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NASA moves up static fire test of SLS core stage

NASA today announced that it has rescheduled the full duration static fire engine test of the core stage of SLS’s first stage, moving it up one day to this coming Saturday, January 16th.

During the test, engineers will power up all the core stage systems, load more than 700,000 gallons of cryogenic, or supercold, propellant into the tanks and fire all four engines at the same time.

If all goes right, that test will last about 8 minutes, the full time those engines are intended to fire during launch.

For SLS a lot rides on this test. Should anything go wrong, it will likely delay the launch, presently scheduled for November (though there are rumors this date is no longer likely). And since we now have a new administration taking power that is also linked politically with the previous Obama administration that was generally uninterested in SLS, a failure during this test could very well signal the death knell for this vastly over-budget and far behind schedule project.

For SLS to survive, this test must succeed, and fire for its full duration.

Pioneer cover

From the press release: From the moment he is handed a possibility of making the first alien contact, Saunders Maxwell decides he will do it, even if doing so takes him through hell and back.

 
Unfortunately, that is exactly where that journey takes him.

The vision that Zimmerman paints of vibrant human colonies on the Moon, Mars, the asteroids, and beyond, indomitably fighting the harsh lifeless environment of space to build new societies, captures perfectly the emerging space race we see today.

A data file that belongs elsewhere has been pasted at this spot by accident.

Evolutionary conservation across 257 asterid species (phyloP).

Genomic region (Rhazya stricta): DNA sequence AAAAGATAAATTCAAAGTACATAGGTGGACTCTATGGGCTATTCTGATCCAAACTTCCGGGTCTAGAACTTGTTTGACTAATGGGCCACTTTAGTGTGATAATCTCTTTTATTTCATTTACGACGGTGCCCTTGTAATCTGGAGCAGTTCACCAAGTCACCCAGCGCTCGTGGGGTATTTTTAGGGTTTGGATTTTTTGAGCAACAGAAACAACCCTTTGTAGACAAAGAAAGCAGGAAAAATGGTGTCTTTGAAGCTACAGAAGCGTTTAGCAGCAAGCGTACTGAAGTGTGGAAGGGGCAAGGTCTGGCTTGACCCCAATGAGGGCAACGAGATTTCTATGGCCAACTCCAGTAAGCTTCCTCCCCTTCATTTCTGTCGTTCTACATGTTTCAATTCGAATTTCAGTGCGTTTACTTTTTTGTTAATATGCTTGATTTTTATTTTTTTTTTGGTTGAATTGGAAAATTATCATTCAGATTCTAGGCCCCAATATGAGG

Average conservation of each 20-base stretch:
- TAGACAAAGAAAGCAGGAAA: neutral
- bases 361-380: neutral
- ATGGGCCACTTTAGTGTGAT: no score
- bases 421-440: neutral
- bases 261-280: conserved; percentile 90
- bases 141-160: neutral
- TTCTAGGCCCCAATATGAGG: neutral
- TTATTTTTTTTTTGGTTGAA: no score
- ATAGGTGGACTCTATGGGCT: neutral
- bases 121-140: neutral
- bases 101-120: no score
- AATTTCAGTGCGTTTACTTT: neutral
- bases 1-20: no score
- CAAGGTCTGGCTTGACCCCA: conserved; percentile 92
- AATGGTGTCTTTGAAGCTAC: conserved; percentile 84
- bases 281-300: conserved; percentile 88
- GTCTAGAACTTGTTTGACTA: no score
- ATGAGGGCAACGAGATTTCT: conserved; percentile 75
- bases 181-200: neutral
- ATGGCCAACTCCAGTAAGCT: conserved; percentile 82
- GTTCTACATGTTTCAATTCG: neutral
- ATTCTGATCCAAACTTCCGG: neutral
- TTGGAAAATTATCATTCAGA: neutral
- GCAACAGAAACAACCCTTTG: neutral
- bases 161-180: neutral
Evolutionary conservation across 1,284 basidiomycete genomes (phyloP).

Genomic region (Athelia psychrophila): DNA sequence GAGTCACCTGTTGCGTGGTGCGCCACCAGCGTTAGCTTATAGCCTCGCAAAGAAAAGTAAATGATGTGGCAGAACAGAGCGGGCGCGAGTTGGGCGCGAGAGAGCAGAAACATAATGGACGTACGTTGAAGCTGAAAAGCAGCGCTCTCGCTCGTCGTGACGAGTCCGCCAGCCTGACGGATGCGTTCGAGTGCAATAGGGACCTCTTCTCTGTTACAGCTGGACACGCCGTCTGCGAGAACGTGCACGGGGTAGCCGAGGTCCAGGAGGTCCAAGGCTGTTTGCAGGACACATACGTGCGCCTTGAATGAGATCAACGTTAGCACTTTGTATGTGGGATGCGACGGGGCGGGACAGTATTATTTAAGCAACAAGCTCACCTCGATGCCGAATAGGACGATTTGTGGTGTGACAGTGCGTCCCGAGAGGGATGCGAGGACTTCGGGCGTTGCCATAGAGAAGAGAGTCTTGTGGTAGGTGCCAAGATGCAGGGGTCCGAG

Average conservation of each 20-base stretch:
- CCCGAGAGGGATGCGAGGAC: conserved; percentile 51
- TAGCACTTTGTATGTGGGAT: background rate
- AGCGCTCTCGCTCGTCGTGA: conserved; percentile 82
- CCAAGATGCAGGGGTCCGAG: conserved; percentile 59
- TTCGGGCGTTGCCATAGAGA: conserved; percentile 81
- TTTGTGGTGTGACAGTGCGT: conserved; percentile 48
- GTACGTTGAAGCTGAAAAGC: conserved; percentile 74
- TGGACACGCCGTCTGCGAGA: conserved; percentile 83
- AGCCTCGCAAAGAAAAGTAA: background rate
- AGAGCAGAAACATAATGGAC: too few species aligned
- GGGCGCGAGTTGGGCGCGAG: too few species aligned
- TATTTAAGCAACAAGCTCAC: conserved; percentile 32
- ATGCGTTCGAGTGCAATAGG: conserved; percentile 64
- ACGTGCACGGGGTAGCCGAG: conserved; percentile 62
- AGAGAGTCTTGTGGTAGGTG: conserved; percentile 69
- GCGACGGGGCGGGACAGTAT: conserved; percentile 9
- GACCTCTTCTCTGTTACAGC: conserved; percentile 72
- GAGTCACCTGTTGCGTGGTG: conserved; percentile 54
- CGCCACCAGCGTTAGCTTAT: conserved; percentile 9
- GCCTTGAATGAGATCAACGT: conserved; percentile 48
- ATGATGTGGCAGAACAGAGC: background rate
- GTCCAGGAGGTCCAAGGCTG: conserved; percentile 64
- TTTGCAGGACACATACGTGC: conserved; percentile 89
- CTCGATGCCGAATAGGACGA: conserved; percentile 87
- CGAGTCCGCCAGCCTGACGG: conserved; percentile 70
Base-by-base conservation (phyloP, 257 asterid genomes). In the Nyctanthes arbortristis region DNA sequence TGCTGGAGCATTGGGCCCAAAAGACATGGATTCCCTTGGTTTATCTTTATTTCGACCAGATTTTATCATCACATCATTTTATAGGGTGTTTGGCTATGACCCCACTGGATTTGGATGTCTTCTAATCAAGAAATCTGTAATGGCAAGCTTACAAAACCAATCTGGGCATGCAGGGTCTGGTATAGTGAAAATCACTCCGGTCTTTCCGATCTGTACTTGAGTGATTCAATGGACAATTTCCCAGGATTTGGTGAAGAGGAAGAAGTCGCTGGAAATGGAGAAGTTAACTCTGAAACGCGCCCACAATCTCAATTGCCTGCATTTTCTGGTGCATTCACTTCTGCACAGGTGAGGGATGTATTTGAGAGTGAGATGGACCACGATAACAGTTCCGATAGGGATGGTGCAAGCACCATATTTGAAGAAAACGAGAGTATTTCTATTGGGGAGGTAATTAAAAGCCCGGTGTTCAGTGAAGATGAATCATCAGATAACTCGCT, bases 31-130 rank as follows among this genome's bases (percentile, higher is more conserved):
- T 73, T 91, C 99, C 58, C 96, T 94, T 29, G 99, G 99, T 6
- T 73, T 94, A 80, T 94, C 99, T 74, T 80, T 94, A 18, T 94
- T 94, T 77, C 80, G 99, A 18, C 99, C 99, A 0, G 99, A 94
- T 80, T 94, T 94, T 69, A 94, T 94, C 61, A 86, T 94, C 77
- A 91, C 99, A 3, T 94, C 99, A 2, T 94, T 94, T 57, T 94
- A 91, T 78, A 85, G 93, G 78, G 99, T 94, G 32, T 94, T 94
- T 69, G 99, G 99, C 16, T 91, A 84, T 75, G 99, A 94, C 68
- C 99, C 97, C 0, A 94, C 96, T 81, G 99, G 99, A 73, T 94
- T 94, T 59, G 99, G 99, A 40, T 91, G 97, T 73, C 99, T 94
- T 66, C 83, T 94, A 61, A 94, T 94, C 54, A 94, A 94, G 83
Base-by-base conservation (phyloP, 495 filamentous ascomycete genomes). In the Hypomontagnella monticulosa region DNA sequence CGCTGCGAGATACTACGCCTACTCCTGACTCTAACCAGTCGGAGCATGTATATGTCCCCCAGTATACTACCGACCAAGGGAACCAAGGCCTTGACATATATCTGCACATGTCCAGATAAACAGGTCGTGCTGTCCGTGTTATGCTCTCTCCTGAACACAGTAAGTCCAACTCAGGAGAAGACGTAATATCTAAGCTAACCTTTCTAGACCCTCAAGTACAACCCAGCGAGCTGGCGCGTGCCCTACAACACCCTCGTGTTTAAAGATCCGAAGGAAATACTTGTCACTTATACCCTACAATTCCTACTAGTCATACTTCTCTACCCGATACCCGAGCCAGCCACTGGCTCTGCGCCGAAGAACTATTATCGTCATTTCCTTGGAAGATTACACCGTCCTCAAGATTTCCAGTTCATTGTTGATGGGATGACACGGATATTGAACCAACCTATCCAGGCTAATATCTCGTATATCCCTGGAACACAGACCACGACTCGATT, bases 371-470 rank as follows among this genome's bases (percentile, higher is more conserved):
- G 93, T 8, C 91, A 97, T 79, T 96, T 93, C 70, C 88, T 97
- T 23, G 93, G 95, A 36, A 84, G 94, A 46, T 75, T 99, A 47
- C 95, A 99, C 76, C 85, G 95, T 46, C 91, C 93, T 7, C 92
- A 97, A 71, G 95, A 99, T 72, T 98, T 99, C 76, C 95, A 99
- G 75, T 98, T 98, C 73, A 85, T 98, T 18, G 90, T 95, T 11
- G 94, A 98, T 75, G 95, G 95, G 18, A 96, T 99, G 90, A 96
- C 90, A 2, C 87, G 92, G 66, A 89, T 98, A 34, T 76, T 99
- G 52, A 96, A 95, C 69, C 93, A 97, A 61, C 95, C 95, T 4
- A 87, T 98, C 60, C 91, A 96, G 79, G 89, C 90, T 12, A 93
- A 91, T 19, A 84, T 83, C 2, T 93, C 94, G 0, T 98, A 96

He also captures in Pioneer the heart of the human spirit, willing to push forward no matter the odds, no matter the cost. It is that spirit that will make the exploration of the heavens possible, forever, into the never-ending future.

Available everywhere for $3.99 (before discount) at amazon, Barnes & Noble, all ebook vendors, or direct from the ebook publisher, ebookit. And if you buy it from ebookit you don't support the big tech companies and I get a bigger cut much sooner.

6 comments

  • David Eastman

    Dare we hope that NASA is capable of rubbing two neurons together, and there will be a livestream of this event?

  • David Eastman

    Side note: apparently they began stacking of the Artemis 1 SRB elements a few days ago. There is a hard limit of one year on how long those can remain stacked before they have to be disassembled and rebuilt. So either it launches before next January, or it faces a delay that I would have to think would kill the program at last.

  • David Eastman: If your source is correct and stacking of the solid rockets has begun, than that makes it even more imperative that this core stage test goes flawlessly. They have no margin for any issues.

  • john hare

    Two to one there are enough anomalies in the test to slide the schedule to the right.

  • David Eastman

    I actually realized after making that comment that I had gotten the information from non-public sources and might have made an oopsie. But here is a comment to an article on ArsTechnica today with a photo showing the boosters getting stacked in the VAB, so it’s confirmed.

    https://arstechnica.com/science/2021/01/spacex-hot-fire-tests-its-starship-vehicle-three-times-in-four-hours/?comments=1&post=39572851

  • A. Nonymous

    Spoiler: It didn’t.

    Now what? The announcer was reading off the script like the next step, no matter what, was to ship it and launch it. Who makes that call, and will it wind up being a political decision by the Glorious Leader’s new Administration?

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